Post Date: 22nd Oct, 2007 - 8:04pm
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On Being A Darkie, Spanish, Whitey, or Reds
Yesterday I came across this blog which discusses the issue of what it means to be a "Darkie" as well as "Spanish" and other terms we often hear in Trinidad. I must confess the way the terms are used here are absolutely different as how I personally would use it, specially the term "Spanish".
Anyhow, you can read the entry blog and add your views. Do you find the term "Darkie" insulting or nothing wrong with it?:
So I"Ve been thinking about language and the various forms it takes on through those deeply imbued meanings and societal meanings through popular colloquialisms. Specifically though, I"Ve been thinking about those various instances while walking down the street in Trinidad and some random man at the side of the road hisses, "Darkie" to me in a licentious tone as I walk on by. It usually brings a smile to my face these days and it's not just nostalgic because I spend most of the year in school in the States. The contemporary usage of the word "Darkie" fascinates me. Despite the scope of this blog, I am a feminist, so I believe that it is no where near as offensive as say, a man shouting, "Yuh have REAL nice breasts!" (Which has also happened. Cringe.) Funnily enough, it seems as though it's not really me, or this female body that I possess, that is being objectified per se (Though technically, it's still a kind of catcall). It's really largely attributed to the fact that I am a particular shade. While catcalls of darkie are still sexist to a certain extent; it is not reserved solely for women. Men can be darkies too. When someone says darkie to me, it's not as overtly sexist as some other things one might say. Its contemporary usage here is also markedly different from the American "Darky" (With a "Y") which is an old-termed racial slur rooted in the era of blackface and epitomizing the negative stereotypes of dark-skinned people.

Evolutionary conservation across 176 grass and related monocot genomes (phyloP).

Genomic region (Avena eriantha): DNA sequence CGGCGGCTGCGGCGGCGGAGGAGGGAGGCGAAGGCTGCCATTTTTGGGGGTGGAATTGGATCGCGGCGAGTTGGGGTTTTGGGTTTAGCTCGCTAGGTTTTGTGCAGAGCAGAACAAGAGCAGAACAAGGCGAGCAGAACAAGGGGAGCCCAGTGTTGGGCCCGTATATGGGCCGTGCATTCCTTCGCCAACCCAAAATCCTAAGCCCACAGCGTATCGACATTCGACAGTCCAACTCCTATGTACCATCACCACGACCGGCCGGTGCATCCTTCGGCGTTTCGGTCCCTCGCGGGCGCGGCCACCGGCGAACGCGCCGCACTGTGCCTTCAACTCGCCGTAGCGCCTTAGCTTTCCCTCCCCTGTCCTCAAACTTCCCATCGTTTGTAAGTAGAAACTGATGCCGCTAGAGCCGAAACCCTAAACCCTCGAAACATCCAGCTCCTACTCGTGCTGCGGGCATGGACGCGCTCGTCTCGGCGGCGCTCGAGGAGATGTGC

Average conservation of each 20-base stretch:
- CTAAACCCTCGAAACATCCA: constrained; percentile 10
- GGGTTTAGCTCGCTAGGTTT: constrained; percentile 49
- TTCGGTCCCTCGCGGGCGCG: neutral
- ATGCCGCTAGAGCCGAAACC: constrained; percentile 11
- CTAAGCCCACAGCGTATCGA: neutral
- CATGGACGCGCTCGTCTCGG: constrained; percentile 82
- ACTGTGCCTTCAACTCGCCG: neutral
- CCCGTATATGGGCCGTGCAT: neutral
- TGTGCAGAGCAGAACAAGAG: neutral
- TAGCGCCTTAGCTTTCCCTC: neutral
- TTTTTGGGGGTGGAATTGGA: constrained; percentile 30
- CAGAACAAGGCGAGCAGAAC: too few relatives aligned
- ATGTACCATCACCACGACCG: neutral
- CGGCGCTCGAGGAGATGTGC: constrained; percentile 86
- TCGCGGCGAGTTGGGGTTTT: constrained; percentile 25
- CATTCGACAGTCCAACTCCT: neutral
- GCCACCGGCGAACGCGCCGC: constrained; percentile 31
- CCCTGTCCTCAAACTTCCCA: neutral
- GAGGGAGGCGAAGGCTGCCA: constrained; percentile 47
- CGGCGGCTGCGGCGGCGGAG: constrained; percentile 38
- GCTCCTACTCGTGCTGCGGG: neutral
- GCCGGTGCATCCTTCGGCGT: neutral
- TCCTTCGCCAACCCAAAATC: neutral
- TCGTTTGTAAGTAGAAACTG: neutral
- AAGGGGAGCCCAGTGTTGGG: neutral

Which begs the question, are you a "Darkie" because you are dark-skinned and perceived as attractive by the said individual or are you one just because of your dark skin tone? Depending on the context, the answer may fall somewhere between a combination of the two. And so I find myself contemplating the way in which the term "Darkie" is used at home. I like the term darkie, in fact I am quite fond of the word itself because it is rooted entirely in skin color. But not just any skin color but a dark skin tone. It's more than just descriptive as well. More like a verbal sound-kiss against ebony skin. One that is not heard too often in many other places. Darkie is an offspring of the word dark and exists on the opposite end of the spectrum from "Light." It is talking specifically and entirely about a beautiful dark skin tone, in all its chocolate splendor. Especially as it is frequently paired with an equally endearing qualitative adjective, 'sweet."
As in, "Dat is one sweet darkie dere." I love it. I cannot think of any other endearing descriptive term that is located entirely in a dark skin tone. "Black" people are all tones and it's kind of a neutral term. "Darkie," is full of warmth, at least when used by a Trini and even more complimentary when you place 'sweet" before it. I"Ve had some Latinos call me a "Morena," and depending on who you ask, it either means a Dominican female, a black female from anywhere, a black Latina or any female with African ancestry mixed in there somewhere. My Trini friend studying in Brazil (Who might be a few smidgens "Lighter" than me) told me once about the Brazilian men referring to her on the street as "Mocha." I am not exactly sure if it was always positive or negative or mixed.